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Reading List: Why is China cracking down on tech companies?

China has been cracking down on tech companies for several months now, launching investigations into and reprimanding large companies like Alibaba, Tencent, Didi, ByteDance, and others. But the reasons behind this are varied and complex. The following reading list will help you get a deeper understanding of the issue at hand.

Why it matters? China’s crackdown not only has repercussions within the country but throughout the world. Its approach to regulating the tech industry will shape how other countries approach the same. Understanding what China is doing and why it is doing this is therefore important.

Reading list

Each of these articles is worth reading in their entirety. We’ve excerpted some points for your reference, but do read them:

  1. Why is China smashing its tech industry? by Noah Smith (Read here)
    • “It’s possible that the Chinese government has decided that the profits of companies like Alibaba and Tencent come more from rents than from actual value-added — that they’re simply squatting on unproductive digital land, by exploiting first-mover advantage to capture strong network effects, or that the IP system is biased to favor these companies, or something like that.”
    • “China’s top leaders are now trying to direct the country’s industrial mix toward what they think will serve the nation as a whole. And what do they think will serve the nation as a whole? My guess is: Power.”
    • “They probably took a look at their consumer internet sector and decided that the link between that sector and geopolitical power had simply become too tenuous to keep throwing capital and high-skilled labor at it. And so, in classic CCP fashion, it was time to smash.”
  2. Let the bullets fly for a while by Lillian Li (Read here)
    • “Tech platforms pose significant challenges to nation states’ legitimacy. They are becoming de facto institutions, not just providing crucial utilities that are central to the lives of citizens but setting the rules of the game in which society operates.”
    • “When big tech does not innovate but instead copy or acquire competitors, the ecosystem suffers.”
    • “The intent with regulation is not to kill innovation but to redraw the boundaries within which private companies can operate to maximise their profits.”
  3. China’s New Power Play: More Control of Tech Companies’ Troves of Data by Lingling Wei for WSJ (Read here)
    • “Behind China’s moves is a growing sense among leaders that data accumulated by the private sector should in essence be considered a national asset, which can be tapped or restricted according to the state’s needs.”
    • “Beijing’s latest economic blueprint for the next five years, released in March, emphasized the need to strengthen government sway over private firms’ data—the first time a five-year plan has done so.”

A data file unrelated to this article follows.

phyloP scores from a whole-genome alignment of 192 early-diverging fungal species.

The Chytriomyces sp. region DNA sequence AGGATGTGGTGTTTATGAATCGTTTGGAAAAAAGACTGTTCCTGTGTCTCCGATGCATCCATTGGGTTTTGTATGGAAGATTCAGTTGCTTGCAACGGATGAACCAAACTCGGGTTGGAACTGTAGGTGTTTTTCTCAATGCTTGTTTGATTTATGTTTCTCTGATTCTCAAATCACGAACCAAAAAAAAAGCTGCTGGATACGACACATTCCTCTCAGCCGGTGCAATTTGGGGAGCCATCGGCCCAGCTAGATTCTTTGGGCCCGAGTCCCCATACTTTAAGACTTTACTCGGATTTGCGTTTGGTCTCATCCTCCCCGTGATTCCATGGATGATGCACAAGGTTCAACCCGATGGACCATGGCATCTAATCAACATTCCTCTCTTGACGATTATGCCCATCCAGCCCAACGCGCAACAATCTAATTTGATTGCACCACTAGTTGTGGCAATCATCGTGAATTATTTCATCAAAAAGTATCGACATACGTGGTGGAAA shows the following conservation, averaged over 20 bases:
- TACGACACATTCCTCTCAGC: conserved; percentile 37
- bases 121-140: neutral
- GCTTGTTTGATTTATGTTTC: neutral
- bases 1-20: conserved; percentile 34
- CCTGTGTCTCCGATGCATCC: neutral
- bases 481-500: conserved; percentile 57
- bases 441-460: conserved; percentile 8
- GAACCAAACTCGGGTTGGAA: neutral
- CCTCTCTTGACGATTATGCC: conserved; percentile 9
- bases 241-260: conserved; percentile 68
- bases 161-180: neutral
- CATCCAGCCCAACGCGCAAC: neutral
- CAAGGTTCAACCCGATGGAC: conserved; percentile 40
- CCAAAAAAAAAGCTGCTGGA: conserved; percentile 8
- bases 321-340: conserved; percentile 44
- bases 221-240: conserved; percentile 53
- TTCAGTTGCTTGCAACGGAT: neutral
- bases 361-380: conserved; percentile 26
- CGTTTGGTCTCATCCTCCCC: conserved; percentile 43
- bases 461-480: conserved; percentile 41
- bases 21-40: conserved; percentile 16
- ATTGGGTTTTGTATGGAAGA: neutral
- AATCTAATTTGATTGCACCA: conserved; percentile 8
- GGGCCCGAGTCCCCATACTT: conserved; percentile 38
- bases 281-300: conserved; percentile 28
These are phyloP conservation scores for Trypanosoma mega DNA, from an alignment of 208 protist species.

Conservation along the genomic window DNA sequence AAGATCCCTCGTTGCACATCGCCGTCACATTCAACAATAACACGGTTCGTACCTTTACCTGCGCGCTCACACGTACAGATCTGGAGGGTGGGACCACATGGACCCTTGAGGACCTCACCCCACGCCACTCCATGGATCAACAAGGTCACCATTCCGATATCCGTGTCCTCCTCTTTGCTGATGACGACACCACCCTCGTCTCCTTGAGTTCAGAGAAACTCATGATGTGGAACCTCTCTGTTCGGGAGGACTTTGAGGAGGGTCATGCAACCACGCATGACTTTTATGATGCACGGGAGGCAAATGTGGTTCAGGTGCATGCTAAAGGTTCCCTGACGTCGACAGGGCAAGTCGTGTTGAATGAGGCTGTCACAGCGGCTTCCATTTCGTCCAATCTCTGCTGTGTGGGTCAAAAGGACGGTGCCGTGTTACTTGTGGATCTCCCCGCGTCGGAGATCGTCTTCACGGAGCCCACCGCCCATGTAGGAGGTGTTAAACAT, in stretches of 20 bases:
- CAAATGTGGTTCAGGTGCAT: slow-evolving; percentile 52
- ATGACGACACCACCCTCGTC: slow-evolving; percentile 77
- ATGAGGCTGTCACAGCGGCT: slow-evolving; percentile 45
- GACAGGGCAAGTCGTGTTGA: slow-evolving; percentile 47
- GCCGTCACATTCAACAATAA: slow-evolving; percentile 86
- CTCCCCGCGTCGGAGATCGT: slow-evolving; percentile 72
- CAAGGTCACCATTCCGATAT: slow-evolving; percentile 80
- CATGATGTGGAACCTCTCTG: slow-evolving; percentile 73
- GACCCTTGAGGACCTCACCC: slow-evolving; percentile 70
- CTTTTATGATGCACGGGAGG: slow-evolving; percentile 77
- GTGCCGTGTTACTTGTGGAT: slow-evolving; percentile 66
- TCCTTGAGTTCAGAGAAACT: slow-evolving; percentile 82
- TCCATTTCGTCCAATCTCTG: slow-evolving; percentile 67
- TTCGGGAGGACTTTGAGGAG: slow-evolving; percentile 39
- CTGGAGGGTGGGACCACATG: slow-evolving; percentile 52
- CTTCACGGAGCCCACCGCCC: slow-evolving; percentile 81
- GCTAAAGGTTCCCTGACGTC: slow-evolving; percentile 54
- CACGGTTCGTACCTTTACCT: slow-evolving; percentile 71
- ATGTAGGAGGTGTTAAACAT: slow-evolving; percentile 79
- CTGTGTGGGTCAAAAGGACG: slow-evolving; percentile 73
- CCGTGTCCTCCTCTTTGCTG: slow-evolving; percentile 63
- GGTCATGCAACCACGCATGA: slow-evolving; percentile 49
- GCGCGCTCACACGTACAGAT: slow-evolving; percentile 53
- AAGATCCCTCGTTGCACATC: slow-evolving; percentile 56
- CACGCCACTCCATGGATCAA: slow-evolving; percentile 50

• “The new Data Security Law, which will take effect on Sept. 1, includes a goal of classifying private-sector data according to its importance to state interests. The vaguely worded clause, analysts and legal experts say, gives authorities considerably more leeway to control data deemed essential to the state, while making it harder for businesses, both Chinese and foreign, to say no.”
    • “The proposed Personal Information Protection Law”…”lacks restrictions on government entities.”
  4. A Twitter thread by Cathy Gao (Read here)
    • Domestically, the Chinese government is cracking down on the “three burdens” of modern middle class Chinese citizens: (1) Education costs (2) Healthcare costs (3) Real estate.”
    • “Cutting cost burdens & predatory practices for consumers at the expense of billionaire founders & VCs signals massive acceleration of a key part of China’s (meticulous) 5 year plan”
  5. Why China Is Going After Its Tech Giants by Charles Mok for China File (Read here)
    • “The first message sent by the recent investigations should be understood as targeted toward an audience of Chinese global Internet firms—essentially making sure they know who’s boss.”
    • “There is also a more indirect message intended for Western policymakers, especially American. Strict regulatory control over China’s tech companies not only serves its own domestic agenda, but China also would not mind to be seen as an example for a playbook for the West, as the U.S. contemplates what to do about its own big tech.”
  6. The Crackdown in China Is a Hot Mess, and It’s Coming for Us by Kara Swisher for NYT (Read here)
    • “As with all things in the authoritarian country, the reason for this is shrouded in doublespeak about privacy, cybersecurity and sensitive-location information — particularly rich, coming from a place that has essentially turned itself into a surveillance economy.”
    • “They send a stark message to Chinese businesses about the government’s authority over them, even if they operate globally and their stock trades overseas. And they are a reminder to international investors in Chinese companies about the regulatory curveballs that can sometimes come hurtling their way.”